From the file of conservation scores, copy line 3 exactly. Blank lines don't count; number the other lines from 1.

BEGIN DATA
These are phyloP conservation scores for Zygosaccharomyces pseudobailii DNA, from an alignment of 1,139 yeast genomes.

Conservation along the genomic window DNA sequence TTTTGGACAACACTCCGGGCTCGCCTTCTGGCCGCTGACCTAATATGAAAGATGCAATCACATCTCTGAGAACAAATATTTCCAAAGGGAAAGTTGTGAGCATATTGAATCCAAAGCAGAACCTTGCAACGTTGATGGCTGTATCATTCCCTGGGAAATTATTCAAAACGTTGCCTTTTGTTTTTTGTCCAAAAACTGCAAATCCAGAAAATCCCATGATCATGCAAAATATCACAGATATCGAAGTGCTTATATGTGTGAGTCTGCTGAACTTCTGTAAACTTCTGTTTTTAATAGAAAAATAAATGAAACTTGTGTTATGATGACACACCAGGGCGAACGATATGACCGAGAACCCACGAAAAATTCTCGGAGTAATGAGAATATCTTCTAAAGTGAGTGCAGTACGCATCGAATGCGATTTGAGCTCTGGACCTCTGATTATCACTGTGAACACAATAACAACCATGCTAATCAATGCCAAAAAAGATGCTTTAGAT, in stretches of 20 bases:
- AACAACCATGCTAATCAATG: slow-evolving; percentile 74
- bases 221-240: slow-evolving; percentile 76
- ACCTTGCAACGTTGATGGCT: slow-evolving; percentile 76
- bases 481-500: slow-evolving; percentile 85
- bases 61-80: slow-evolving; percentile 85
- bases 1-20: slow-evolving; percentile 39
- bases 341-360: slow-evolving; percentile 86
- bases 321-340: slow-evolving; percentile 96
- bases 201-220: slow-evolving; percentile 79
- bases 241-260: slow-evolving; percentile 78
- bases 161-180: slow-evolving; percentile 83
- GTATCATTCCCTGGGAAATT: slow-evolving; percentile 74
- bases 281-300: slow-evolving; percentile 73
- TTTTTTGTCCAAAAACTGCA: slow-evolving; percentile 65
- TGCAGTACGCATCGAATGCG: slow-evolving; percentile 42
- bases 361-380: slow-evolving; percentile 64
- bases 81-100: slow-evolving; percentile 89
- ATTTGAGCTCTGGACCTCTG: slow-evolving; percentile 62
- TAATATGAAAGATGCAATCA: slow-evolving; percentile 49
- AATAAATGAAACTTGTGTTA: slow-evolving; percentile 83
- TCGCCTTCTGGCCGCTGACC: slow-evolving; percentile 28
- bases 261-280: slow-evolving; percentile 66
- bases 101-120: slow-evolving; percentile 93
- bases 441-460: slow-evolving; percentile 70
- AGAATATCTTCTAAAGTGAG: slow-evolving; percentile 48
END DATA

- AACAACCATGCTAATCAATG: slow-evolving; percentile 74